September 19, 2017 – Bridge Clinic
Anchor lead: How can people with heart failure be safely managed outside of the hospital? Elizabeth Tracey reports
Heart failure rates domestically and internationally are soaring, with a recent study pointing to dietary salt consumption as one contributory factor. Nisha Gilotra, a cardiologist at Johns Hopkins, says a novel approach called a ‘bridge clinic’ can help people who’ve been hospitalized with heart failure avoid repeated hospitalizations.
Gilotra: In that clinic they’re able to have very close monitoring of whether the treatments that were initiated in the hospital are still working, if they need to be adjusted, they can even avoid coming back into the hospital by calling the clinic and saying I feel more short of breath, my weight is going up, my legs are swelling. And come in and get their pills adjusted, or even through an IV get medication that helps get the fluid off. :25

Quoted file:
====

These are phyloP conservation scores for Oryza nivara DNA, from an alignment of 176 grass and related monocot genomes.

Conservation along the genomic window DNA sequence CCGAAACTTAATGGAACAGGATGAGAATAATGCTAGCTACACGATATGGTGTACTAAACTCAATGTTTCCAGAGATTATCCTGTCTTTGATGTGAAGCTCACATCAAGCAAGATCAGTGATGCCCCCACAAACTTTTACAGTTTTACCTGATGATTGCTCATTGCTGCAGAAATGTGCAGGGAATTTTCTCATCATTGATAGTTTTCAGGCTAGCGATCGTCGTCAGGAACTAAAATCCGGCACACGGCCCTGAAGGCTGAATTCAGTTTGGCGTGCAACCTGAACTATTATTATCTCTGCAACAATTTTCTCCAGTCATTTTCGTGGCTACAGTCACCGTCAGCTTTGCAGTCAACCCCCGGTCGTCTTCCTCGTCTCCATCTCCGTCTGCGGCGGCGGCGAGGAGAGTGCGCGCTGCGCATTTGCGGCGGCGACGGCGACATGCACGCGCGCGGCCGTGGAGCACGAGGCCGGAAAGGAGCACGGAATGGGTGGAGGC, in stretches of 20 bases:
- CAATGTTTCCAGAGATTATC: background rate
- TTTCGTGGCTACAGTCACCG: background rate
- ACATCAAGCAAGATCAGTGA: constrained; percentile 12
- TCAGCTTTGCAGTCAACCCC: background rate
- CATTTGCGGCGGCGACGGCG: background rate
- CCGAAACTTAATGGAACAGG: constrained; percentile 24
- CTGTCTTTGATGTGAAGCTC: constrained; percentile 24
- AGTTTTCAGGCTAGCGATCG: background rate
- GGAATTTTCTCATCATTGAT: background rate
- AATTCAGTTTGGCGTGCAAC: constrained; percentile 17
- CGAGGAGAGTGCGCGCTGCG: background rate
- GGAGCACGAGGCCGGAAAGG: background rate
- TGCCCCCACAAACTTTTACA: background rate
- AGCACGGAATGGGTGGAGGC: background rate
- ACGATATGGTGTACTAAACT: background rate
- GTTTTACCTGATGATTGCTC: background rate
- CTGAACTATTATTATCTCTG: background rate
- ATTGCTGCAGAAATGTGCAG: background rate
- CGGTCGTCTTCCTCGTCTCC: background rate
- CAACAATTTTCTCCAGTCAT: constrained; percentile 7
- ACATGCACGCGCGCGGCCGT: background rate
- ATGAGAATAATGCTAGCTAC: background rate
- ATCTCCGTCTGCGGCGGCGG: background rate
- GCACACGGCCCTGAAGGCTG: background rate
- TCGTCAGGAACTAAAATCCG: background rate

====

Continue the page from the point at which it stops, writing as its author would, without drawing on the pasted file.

Enrollment in the bridge clinic starts while people with heart failure are in the hospital and relies on abundant education to help them recognize when their condition is worsening and reach out for help. Giotra says people are really happy to be participants in their own care and avoid coming back to the hospital. At Johns Hopkins, I’m Elizabeth Tracey.